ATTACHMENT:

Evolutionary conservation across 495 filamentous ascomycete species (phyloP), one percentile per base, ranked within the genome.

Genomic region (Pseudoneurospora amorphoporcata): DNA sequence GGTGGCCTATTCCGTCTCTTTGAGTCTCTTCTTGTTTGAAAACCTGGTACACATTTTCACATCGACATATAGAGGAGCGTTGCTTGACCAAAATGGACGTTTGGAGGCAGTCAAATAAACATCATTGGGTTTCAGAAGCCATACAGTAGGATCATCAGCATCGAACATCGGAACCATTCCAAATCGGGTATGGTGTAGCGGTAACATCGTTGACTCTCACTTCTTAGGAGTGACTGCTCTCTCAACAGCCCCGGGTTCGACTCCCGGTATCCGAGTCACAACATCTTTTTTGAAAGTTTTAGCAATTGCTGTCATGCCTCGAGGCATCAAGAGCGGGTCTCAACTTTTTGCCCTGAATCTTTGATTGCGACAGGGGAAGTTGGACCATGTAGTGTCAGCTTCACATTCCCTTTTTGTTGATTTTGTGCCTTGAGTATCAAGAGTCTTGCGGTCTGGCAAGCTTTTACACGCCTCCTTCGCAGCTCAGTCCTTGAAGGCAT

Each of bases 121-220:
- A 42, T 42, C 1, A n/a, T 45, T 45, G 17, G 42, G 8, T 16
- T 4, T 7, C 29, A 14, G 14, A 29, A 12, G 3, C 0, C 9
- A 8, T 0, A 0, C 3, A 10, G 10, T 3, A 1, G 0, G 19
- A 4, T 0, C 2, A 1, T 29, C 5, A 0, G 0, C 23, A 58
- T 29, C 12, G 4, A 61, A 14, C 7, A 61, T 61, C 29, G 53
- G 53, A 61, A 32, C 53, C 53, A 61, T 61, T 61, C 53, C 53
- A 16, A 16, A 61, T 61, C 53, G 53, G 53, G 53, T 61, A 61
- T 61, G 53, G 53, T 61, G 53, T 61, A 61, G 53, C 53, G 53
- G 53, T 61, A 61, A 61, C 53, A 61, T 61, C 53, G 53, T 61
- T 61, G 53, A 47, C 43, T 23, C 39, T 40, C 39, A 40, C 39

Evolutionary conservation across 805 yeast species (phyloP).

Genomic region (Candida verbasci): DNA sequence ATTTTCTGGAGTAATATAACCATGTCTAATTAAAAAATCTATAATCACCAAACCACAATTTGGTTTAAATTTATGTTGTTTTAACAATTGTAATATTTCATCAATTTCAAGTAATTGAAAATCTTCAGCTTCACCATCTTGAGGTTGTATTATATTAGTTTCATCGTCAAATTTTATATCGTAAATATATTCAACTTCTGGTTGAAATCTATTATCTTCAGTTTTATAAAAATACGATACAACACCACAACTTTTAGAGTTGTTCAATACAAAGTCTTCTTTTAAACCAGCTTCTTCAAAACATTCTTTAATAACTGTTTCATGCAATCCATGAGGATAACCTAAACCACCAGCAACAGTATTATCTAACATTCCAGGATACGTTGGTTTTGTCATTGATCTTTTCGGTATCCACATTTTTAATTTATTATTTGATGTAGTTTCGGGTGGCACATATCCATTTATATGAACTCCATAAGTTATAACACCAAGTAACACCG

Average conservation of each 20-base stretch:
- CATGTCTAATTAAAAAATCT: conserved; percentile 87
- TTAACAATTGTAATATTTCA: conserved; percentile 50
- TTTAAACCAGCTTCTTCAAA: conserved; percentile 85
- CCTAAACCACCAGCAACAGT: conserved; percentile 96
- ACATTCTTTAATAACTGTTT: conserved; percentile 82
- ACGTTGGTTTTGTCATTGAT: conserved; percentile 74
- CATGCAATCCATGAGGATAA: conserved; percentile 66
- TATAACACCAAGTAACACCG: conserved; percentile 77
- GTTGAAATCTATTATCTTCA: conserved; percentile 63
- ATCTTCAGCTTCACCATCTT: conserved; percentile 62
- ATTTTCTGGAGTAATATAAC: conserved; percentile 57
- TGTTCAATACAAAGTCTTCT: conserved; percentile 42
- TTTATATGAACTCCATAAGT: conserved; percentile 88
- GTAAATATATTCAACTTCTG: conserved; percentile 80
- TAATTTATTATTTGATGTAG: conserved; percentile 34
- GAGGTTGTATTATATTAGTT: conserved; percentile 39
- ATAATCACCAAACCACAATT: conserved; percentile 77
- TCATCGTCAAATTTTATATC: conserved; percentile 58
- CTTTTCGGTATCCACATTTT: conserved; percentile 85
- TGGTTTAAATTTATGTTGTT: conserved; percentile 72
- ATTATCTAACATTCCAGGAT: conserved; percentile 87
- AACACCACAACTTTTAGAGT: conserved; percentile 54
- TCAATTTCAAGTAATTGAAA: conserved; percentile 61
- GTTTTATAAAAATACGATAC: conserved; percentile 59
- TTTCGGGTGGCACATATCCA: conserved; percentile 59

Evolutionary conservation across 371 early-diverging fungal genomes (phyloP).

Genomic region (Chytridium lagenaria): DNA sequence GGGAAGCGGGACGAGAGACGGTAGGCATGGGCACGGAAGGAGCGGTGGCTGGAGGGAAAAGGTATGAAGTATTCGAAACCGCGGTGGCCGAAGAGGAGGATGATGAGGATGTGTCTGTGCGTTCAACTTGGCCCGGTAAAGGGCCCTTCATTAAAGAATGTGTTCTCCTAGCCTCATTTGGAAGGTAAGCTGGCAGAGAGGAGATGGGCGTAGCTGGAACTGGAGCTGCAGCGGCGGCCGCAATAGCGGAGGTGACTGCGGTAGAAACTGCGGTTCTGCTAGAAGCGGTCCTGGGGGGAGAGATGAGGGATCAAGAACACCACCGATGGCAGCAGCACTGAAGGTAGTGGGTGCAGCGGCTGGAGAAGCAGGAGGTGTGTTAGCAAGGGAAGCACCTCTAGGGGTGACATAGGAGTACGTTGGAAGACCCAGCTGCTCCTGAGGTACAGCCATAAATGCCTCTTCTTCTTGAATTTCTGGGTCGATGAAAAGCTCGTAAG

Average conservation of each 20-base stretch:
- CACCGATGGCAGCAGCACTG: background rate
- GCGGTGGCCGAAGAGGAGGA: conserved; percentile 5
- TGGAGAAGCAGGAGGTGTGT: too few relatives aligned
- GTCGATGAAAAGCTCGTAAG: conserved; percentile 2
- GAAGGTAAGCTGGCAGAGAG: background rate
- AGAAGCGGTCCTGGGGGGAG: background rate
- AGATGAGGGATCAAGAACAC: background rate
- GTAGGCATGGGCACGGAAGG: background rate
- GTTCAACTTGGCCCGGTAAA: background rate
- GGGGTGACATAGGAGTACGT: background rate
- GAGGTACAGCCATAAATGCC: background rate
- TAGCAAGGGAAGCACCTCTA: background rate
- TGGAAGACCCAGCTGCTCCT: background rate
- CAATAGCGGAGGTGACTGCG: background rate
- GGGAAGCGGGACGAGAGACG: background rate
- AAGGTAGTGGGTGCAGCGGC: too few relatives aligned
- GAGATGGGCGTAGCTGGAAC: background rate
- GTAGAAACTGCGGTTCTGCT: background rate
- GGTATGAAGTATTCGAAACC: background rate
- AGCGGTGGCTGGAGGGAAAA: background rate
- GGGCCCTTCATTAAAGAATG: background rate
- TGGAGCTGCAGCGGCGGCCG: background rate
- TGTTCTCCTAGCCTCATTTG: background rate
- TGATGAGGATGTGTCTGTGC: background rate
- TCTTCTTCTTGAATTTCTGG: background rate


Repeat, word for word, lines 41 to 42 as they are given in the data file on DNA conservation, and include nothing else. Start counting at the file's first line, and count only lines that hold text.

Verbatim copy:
- TTTCGGGTGGCACATATCCA: conserved; percentile 59

Evolutionary conservation across 371 early-diverging fungal genomes (phyloP).